New law regulates use of personal data
In order to increase transparency and strengthen the protection of personal data, Brazil partially sanctioned a new legal framework for data protection on Tuesday (14 August). Under the new legislation, which comes into force in 18 months, private companies and public bodies will be prevented from using or collecting personal data without consent, including on digital media.
Approved in July in the Brazilian Senate, the General Personal Data Protection Law (LGPD in the Brazilian acronym) guarantees greater legal certainty to companies and consumers and greater transparency in the collection and treatment of data in both face-to-face and online contexts. The law provides for some exceptions to the use of this data, such as for journalistic, artistic, academic, public security and national defence purposes.
According to the Minister of Science, Technology, Innovation and Communications, Gilberto Kassab, the new legislation is fundamental to provide greater legal and commercial security to consumers, companies and government agencies.
“It is fundamental for more and more people and entrepreneurs to have security in their relationships," he told reporters, concluding that "the greatest goal is that this legacy will contribute to the development of the country".
Lawyer Gisele Truzzi, a specialist in digital law and founder of Truzzi Advogados, points out that new legislation is an important step to regulate all economic sectors, which previously occurred on a sector-by-sector basis. "These laws that dealt with privacy issues still functioned as sparse norms that had the function of regulating specific market sectors," she explained in an interview with Planalto. "This brings a standardisation that sets the rules and limits for both public and private institutions."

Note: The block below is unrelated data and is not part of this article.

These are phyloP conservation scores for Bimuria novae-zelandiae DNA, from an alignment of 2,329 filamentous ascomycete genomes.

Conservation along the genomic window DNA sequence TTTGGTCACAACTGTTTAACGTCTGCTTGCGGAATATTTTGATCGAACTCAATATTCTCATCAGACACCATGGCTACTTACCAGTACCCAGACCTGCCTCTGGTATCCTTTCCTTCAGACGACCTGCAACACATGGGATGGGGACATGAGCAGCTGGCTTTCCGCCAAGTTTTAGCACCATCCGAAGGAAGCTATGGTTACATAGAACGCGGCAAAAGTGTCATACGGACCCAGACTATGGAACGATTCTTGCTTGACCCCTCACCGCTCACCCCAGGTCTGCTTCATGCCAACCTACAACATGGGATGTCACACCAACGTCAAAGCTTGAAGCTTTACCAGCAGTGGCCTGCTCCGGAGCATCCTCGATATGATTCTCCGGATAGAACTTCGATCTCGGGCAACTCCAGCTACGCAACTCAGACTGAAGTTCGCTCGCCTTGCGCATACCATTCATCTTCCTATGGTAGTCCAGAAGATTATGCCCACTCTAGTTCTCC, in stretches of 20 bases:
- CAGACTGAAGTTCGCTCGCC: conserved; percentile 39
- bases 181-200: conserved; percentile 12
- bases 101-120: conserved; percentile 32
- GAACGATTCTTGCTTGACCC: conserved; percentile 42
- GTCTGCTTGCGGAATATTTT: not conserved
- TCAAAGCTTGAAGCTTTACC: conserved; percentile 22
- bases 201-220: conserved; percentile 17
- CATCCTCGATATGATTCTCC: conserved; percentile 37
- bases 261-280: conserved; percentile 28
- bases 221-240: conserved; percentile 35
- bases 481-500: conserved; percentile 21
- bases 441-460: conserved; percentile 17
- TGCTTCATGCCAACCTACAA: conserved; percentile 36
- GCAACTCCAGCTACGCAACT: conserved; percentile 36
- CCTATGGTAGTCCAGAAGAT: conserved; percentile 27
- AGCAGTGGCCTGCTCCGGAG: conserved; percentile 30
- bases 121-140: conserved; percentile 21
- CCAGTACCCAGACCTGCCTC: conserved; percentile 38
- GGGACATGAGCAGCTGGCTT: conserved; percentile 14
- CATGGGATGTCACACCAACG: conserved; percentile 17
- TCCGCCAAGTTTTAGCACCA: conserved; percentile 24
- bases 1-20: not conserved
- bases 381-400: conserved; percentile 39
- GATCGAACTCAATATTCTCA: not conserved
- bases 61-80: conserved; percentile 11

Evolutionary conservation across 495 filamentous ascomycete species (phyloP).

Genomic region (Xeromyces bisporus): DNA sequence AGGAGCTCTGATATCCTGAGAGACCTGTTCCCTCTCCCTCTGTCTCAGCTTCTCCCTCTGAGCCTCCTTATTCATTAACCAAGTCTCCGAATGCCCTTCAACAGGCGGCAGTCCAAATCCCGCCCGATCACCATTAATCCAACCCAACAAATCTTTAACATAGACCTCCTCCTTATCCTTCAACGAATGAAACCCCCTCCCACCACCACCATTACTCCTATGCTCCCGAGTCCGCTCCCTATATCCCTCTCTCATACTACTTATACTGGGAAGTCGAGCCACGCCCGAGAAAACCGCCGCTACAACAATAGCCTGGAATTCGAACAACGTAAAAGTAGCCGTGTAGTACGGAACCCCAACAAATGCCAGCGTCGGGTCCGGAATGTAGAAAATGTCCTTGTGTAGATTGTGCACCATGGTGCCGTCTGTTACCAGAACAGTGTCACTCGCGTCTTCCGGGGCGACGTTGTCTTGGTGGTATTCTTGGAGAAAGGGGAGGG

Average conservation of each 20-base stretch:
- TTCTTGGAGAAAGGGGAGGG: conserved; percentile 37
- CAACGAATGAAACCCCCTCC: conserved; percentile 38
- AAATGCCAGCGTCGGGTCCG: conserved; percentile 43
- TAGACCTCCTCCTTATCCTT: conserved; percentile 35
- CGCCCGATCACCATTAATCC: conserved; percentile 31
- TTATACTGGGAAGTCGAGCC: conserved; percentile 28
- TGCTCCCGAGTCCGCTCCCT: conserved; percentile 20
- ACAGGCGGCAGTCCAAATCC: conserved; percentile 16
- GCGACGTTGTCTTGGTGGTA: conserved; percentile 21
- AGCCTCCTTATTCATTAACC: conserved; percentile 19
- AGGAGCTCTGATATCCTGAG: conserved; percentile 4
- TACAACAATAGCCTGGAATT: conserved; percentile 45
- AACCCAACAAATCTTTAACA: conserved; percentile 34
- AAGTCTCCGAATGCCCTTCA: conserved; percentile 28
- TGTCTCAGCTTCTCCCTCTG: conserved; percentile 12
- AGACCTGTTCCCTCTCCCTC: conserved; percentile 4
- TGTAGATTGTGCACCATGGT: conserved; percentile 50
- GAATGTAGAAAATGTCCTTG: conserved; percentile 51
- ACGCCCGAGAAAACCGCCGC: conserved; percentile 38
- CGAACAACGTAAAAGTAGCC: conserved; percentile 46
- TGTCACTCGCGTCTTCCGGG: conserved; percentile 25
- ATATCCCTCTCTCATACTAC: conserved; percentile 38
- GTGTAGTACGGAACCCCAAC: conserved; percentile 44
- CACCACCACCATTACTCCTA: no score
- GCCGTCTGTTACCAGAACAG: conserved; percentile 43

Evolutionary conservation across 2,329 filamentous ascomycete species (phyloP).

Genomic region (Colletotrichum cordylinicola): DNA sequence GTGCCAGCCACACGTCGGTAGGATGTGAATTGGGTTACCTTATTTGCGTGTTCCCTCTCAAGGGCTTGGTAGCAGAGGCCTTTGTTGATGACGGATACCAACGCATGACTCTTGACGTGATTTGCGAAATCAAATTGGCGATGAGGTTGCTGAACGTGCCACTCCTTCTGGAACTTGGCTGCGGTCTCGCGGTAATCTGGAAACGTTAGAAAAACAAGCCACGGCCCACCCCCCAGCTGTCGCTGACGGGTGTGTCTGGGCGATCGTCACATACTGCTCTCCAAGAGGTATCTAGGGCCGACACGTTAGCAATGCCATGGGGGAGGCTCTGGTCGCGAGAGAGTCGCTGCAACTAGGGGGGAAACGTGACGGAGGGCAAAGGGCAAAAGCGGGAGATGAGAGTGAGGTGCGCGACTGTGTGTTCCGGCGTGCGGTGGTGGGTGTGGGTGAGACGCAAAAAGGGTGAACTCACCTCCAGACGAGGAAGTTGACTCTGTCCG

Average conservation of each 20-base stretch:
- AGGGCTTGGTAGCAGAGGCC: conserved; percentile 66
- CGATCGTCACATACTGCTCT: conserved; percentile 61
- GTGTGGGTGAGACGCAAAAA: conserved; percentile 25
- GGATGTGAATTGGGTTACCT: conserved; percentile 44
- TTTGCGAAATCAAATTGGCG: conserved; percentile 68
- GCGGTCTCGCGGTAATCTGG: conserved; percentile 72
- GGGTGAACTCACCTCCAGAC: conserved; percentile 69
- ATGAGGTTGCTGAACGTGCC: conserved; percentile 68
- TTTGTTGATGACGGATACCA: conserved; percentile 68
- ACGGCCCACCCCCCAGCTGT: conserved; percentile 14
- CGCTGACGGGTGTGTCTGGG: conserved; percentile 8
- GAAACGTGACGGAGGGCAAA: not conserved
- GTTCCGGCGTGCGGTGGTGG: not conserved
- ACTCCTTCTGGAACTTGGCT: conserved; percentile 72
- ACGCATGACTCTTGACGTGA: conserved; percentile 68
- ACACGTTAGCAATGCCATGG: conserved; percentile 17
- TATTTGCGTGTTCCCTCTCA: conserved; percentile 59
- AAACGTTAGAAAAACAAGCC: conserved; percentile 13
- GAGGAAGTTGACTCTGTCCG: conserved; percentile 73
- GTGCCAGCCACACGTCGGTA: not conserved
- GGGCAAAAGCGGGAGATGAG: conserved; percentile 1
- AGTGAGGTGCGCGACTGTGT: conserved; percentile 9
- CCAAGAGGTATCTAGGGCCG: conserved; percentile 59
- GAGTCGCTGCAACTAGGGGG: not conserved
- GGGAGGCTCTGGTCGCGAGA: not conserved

In addition to raising the standards of corporate transparency, the law should also strengthen trade relations in domestic and foreign markets. "It brings Brazil up to speed with countries that already have data protection legislation. [...] It bridges a gap we had in our country that left us at a disadvantage in this area and even created economic obstacles," she summarised.